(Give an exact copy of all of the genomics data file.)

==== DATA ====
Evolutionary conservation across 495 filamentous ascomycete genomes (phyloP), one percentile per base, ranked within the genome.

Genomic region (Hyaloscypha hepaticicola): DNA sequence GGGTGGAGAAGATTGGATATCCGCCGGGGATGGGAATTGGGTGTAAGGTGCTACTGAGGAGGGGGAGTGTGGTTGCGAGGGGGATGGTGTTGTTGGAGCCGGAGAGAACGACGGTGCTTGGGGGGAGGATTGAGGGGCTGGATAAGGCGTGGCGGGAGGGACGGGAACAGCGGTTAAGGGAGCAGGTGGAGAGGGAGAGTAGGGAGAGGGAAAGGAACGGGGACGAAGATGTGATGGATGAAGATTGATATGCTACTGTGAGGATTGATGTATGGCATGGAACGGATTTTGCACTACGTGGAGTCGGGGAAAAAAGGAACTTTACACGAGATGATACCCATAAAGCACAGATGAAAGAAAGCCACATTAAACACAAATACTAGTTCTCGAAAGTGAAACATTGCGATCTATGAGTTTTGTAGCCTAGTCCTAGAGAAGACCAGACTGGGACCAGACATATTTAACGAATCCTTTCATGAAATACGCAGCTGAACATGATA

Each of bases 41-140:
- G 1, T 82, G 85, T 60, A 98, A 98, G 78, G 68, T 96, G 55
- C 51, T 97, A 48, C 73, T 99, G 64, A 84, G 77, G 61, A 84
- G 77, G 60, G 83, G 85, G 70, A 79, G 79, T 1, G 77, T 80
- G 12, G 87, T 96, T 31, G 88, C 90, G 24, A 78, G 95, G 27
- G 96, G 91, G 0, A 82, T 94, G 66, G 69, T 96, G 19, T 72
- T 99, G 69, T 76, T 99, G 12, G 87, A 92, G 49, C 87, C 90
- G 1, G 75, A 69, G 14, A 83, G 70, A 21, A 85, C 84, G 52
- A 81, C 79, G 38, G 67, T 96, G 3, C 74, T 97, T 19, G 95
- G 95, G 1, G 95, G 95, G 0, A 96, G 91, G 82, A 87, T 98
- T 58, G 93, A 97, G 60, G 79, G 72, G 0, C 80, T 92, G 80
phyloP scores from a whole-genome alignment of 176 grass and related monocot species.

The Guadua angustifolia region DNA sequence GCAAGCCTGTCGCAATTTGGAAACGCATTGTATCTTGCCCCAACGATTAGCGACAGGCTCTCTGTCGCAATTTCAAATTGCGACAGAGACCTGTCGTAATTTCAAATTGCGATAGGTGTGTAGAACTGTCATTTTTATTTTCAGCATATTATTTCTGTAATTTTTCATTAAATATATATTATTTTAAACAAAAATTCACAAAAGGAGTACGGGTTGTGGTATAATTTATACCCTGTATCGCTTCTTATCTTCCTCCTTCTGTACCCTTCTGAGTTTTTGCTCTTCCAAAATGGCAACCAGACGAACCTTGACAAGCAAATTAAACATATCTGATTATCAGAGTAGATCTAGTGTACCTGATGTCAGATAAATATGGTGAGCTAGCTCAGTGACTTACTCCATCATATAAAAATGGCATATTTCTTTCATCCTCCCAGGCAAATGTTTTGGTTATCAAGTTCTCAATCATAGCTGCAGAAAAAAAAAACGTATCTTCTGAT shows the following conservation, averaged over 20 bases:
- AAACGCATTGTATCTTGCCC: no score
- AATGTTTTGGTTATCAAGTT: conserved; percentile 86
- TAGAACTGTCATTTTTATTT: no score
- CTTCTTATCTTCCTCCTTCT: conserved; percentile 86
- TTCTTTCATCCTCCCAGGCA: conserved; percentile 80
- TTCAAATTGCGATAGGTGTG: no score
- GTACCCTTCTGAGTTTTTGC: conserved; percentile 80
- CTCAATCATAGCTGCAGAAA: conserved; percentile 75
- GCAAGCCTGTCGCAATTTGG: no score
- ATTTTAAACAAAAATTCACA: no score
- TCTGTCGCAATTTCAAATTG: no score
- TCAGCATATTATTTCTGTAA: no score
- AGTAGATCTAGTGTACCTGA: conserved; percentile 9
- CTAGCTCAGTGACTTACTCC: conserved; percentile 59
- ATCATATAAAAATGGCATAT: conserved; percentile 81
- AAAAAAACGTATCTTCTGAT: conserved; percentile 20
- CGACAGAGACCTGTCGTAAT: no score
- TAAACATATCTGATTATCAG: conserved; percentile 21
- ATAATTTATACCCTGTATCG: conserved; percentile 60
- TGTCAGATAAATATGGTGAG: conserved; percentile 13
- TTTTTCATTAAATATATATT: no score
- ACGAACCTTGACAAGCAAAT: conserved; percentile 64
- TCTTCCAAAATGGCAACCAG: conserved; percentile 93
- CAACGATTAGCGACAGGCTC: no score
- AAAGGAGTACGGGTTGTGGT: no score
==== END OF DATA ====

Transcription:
Evolutionary conservation across 495 filamentous ascomycete genomes (phyloP), one percentile per base, ranked within the genome.

Genomic region (Hyaloscypha hepaticicola): DNA sequence GGGTGGAGAAGATTGGATATCCGCCGGGGATGGGAATTGGGTGTAAGGTGCTACTGAGGAGGGGGAGTGTGGTTGCGAGGGGGATGGTGTTGTTGGAGCCGGAGAGAACGACGGTGCTTGGGGGGAGGATTGAGGGGCTGGATAAGGCGTGGCGGGAGGGACGGGAACAGCGGTTAAGGGAGCAGGTGGAGAGGGAGAGTAGGGAGAGGGAAAGGAACGGGGACGAAGATGTGATGGATGAAGATTGATATGCTACTGTGAGGATTGATGTATGGCATGGAACGGATTTTGCACTACGTGGAGTCGGGGAAAAAAGGAACTTTACACGAGATGATACCCATAAAGCACAGATGAAAGAAAGCCACATTAAACACAAATACTAGTTCTCGAAAGTGAAACATTGCGATCTATGAGTTTTGTAGCCTAGTCCTAGAGAAGACCAGACTGGGACCAGACATATTTAACGAATCCTTTCATGAAATACGCAGCTGAACATGATA

Each of bases 41-140:
- G 1, T 82, G 85, T 60, A 98, A 98, G 78, G 68, T 96, G 55
- C 51, T 97, A 48, C 73, T 99, G 64, A 84, G 77, G 61, A 84
- G 77, G 60, G 83, G 85, G 70, A 79, G 79, T 1, G 77, T 80
- G 12, G 87, T 96, T 31, G 88, C 90, G 24, A 78, G 95, G 27
- G 96, G 91, G 0, A 82, T 94, G 66, G 69, T 96, G 19, T 72
- T 99, G 69, T 76, T 99, G 12, G 87, A 92, G 49, C 87, C 90
- G 1, G 75, A 69, G 14, A 83, G 70, A 21, A 85, C 84, G 52
- A 81, C 79, G 38, G 67, T 96, G 3, C 74, T 97, T 19, G 95
- G 95, G 1, G 95, G 95, G 0, A 96, G 91, G 82, A 87, T 98
- T 58, G 93, A 97, G 60, G 79, G 72, G 0, C 80, T 92, G 80
phyloP scores from a whole-genome alignment of 176 grass and related monocot species.

The Guadua angustifolia region DNA sequence GCAAGCCTGTCGCAATTTGGAAACGCATTGTATCTTGCCCCAACGATTAGCGACAGGCTCTCTGTCGCAATTTCAAATTGCGACAGAGACCTGTCGTAATTTCAAATTGCGATAGGTGTGTAGAACTGTCATTTTTATTTTCAGCATATTATTTCTGTAATTTTTCATTAAATATATATTATTTTAAACAAAAATTCACAAAAGGAGTACGGGTTGTGGTATAATTTATACCCTGTATCGCTTCTTATCTTCCTCCTTCTGTACCCTTCTGAGTTTTTGCTCTTCCAAAATGGCAACCAGACGAACCTTGACAAGCAAATTAAACATATCTGATTATCAGAGTAGATCTAGTGTACCTGATGTCAGATAAATATGGTGAGCTAGCTCAGTGACTTACTCCATCATATAAAAATGGCATATTTCTTTCATCCTCCCAGGCAAATGTTTTGGTTATCAAGTTCTCAATCATAGCTGCAGAAAAAAAAAACGTATCTTCTGAT shows the following conservation, averaged over 20 bases:
- AAACGCATTGTATCTTGCCC: no score
- AATGTTTTGGTTATCAAGTT: conserved; percentile 86
- TAGAACTGTCATTTTTATTT: no score
- CTTCTTATCTTCCTCCTTCT: conserved; percentile 86
- TTCTTTCATCCTCCCAGGCA: conserved; percentile 80
- TTCAAATTGCGATAGGTGTG: no score
- GTACCCTTCTGAGTTTTTGC: conserved; percentile 80
- CTCAATCATAGCTGCAGAAA: conserved; percentile 75
- GCAAGCCTGTCGCAATTTGG: no score
- ATTTTAAACAAAAATTCACA: no score
- TCTGTCGCAATTTCAAATTG: no score
- TCAGCATATTATTTCTGTAA: no score
- AGTAGATCTAGTGTACCTGA: conserved; percentile 9
- CTAGCTCAGTGACTTACTCC: conserved; percentile 59
- ATCATATAAAAATGGCATAT: conserved; percentile 81
- AAAAAAACGTATCTTCTGAT: conserved; percentile 20
- CGACAGAGACCTGTCGTAAT: no score
- TAAACATATCTGATTATCAG: conserved; percentile 21
- ATAATTTATACCCTGTATCG: conserved; percentile 60
- TGTCAGATAAATATGGTGAG: conserved; percentile 13
- TTTTTCATTAAATATATATT: no score
- ACGAACCTTGACAAGCAAAT: conserved; percentile 64
- TCTTCCAAAATGGCAACCAG: conserved; percentile 93
- CAACGATTAGCGACAGGCTC: no score
- AAAGGAGTACGGGTTGTGGT: no score